• Johnny Cool

    Released by: MGM Limited Edition Collection
    Released on: 6/14/2011
    Director: William Asher
    Cast: Henry Silva, Elizabeth Montgomery, Sammy Davis Jr., Telly Savalas
    Year: 1963

    The Movie:

    William Asher’s 1963 mobster movie Johnny Cool was produced by none other than Rat Pack member Peter Lawford, which explains why Ocean’s 11 actor Henry Silva got the lead and why Sammy Davis Jr. not only sings two songs in the movie but also has a small supporting role. It probably goes a long way towards explaining Joey Bishop’s cameo too, and to explaining why so much of it takes place in New York City and Las Vegas.

    Hard to see until MGM wised up and released this MOD DVD-R release, the film begins in 1943 in Sicily where a young boy named Salvatore Giordano sees his mother gunned down by fascists. He picks up a gun and calls it the only family he has, and before you know it he’s all grown up (now played by Henry Silva) and sporting a great fake beard in his new role as a beloved small town mafia boss. When a bigger mob boss named Johnny Colini (Marc Lawrence) sets up a fake death for Giordano, he sets into place a plan that will see Giordano take his name and head to the United States to get revenge on the American mobsters who had him deported.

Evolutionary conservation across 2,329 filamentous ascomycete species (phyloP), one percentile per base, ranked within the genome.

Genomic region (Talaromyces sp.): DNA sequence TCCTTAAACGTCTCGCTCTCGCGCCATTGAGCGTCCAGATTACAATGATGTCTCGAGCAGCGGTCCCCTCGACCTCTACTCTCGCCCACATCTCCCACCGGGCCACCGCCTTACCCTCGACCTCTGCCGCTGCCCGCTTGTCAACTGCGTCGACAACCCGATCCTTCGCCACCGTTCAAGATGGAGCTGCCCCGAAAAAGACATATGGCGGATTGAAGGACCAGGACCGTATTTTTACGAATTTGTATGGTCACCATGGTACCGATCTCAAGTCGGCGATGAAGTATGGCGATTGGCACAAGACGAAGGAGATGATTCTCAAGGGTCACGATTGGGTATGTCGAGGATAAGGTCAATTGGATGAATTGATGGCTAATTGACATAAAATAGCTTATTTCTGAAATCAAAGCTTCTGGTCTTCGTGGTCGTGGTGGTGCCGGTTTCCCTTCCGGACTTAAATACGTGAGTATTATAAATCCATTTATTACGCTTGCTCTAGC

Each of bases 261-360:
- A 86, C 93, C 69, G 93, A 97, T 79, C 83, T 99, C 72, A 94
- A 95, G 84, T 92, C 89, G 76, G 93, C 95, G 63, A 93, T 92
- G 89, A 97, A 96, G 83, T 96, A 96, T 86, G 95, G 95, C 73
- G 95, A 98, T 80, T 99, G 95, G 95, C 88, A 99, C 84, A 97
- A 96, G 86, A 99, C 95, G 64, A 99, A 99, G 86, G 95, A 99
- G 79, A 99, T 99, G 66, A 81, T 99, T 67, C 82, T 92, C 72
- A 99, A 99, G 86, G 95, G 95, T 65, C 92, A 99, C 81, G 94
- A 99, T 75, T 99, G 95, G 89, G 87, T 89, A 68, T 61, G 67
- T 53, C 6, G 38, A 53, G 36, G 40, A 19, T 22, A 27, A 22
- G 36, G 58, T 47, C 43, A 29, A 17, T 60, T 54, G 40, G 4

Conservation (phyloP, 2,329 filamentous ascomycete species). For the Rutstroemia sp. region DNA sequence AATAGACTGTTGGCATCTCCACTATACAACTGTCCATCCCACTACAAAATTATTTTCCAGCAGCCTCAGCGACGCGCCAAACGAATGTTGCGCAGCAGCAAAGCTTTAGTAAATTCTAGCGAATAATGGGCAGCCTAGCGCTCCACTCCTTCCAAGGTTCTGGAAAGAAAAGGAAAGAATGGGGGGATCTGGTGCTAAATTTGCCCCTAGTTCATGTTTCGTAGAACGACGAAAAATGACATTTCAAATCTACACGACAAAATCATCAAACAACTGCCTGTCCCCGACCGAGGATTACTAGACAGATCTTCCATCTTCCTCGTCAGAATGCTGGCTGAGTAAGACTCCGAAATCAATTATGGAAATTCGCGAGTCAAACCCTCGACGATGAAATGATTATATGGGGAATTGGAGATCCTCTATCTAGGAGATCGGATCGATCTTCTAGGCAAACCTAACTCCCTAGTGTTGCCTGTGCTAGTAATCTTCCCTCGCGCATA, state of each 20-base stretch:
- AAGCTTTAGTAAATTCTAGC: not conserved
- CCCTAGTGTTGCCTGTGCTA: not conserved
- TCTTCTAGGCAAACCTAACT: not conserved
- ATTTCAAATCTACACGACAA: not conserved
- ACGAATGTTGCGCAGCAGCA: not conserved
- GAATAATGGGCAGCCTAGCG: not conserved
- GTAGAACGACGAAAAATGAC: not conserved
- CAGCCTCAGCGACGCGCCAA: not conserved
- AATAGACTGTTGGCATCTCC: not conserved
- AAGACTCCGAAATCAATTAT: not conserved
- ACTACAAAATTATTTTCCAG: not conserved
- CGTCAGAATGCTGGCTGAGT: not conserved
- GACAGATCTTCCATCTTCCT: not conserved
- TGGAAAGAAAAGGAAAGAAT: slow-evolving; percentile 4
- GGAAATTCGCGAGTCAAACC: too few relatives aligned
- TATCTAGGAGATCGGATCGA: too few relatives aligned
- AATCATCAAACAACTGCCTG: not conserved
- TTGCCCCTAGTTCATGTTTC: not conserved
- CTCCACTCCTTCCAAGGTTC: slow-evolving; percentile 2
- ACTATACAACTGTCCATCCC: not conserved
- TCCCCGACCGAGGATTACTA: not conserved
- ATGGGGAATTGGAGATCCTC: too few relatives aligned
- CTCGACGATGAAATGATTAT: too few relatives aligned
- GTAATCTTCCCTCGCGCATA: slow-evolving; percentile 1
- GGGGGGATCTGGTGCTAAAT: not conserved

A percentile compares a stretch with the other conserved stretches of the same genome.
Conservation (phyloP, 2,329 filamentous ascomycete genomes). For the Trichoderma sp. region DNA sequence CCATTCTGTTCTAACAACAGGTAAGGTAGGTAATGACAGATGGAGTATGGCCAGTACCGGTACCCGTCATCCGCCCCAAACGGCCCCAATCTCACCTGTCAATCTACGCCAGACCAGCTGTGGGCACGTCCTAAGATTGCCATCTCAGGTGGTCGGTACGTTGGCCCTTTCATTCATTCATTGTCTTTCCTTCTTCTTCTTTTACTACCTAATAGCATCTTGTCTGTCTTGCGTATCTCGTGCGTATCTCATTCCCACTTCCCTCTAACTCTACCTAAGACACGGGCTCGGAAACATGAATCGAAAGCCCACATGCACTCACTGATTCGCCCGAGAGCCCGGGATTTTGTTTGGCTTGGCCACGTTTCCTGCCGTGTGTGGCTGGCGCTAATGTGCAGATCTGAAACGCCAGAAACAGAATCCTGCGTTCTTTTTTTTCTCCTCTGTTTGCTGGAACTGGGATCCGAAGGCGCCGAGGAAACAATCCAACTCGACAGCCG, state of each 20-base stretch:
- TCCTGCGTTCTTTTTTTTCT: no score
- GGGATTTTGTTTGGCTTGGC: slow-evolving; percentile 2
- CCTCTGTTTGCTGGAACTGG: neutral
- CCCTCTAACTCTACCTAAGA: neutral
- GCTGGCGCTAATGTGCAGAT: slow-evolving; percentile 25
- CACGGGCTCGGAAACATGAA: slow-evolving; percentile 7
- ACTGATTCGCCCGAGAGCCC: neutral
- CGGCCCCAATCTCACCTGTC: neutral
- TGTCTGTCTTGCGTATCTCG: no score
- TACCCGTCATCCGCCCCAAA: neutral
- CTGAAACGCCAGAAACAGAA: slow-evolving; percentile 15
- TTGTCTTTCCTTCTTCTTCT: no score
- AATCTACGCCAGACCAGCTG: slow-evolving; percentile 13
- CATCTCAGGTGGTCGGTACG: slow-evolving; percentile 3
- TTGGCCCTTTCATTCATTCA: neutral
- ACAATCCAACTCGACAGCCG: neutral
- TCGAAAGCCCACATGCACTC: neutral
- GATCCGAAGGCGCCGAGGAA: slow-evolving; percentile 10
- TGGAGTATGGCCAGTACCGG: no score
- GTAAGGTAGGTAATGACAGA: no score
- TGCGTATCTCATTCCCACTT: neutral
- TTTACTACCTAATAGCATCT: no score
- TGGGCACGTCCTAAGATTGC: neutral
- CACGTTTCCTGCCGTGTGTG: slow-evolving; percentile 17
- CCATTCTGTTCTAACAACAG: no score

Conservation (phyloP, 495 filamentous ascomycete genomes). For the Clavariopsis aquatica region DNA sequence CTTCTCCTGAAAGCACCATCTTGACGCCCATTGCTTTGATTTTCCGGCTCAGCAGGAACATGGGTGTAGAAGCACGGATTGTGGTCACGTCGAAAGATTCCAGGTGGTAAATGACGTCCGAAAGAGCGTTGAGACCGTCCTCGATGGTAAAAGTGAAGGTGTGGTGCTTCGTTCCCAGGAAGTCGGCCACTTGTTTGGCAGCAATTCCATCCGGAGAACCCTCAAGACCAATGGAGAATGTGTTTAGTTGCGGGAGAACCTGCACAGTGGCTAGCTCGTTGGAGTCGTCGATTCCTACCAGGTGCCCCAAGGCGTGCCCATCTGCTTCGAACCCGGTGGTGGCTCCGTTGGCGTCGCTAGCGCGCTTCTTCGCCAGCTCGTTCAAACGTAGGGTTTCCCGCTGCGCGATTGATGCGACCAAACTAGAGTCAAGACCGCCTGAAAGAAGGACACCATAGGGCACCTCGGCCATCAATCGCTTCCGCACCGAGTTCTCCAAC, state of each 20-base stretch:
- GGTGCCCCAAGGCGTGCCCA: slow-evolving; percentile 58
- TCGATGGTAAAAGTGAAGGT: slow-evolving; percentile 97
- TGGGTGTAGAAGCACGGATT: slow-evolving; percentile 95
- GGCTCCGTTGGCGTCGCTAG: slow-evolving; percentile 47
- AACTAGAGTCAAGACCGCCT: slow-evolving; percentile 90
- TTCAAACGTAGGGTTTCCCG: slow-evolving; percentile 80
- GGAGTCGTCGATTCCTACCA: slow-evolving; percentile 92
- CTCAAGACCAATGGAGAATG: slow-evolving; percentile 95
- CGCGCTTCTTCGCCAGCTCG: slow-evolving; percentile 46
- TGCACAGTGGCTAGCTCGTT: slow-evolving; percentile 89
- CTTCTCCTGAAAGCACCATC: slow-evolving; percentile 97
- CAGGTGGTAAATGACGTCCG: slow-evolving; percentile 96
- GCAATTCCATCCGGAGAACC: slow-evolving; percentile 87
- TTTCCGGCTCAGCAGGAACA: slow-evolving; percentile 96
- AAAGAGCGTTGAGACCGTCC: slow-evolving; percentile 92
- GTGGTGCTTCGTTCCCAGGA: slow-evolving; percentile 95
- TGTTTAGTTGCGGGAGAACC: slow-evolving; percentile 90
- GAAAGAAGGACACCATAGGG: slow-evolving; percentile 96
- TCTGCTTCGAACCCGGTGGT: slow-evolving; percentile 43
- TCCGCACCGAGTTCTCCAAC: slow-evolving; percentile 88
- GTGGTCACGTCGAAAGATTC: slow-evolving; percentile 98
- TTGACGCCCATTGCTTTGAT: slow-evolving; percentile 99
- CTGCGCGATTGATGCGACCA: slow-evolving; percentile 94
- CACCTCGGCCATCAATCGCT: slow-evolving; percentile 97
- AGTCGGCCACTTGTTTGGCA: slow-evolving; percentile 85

Before you know it, Giordana is calling himself Johnny Colini, but is better known as Johnny Cool, a stone cold murder machine! He flies to New York, wanders around Times Square for a minute or two (check out the marquee with Sins Of The Flesh playing in the background!) and hits a restaurant where he hopes to meet some contacts who will let him know ‘where the action is.’ These mafia contacts are understandably suspicious, so Johnny karate chops them right there at the bar which somehow manages to win him the affections of curvy divorcee Darien Guiness (Elizabeth Montgomery). The two hit it off but soon enough the F.B.I. want a piece of Johnny and send some toughs to rough up for Darien. She gets raped and Johnny heads out to stab her attackers, all while planning his way to the top of the American mafia ladder.

    He hits up an underground gambling parlor where he gets into it with an eye patch wearing craps expert named Educated (Sammy Davis Jr.) but when turns sour and Johnny has to rough some guys up, he winds up on the wrong side of mob boss Vincenzo Santangelo (Telly Savalas). Johnny and Darien collaborate on the second part of their plan, which takes them to Vegas where they blow stuff up, and it looks like Johnny’s going to single handedly eliminate everyone who stands in his way, even a mobster named Mort Sahl (Ben Morrow) who offers him some kindly advice. But while Johnny is killing his way across the U.S.A., those who he’s out to take from decide they’ve had enough.

    A mix between Point Blank and Massacre Mafia Style, Johnny Cool is a movie drenched in bad ass cult appeal. Not only is there the Rat Pack connection on the production side and the Vegas settings, but Sammy Davis Jr. croons two tracks – the opening title number, and a twisting love song that plays in a scene where a drunken Darien does the twist with some random dude on a boat called ‘Bee Bum.’ David himself shows up sporting an eye-patch and looking as ridiculous as possible, while Savalas, not quite completely bald here (he’s got a bit of hair going on around the sides of his head) chews through whatever scenery he can quite admirably.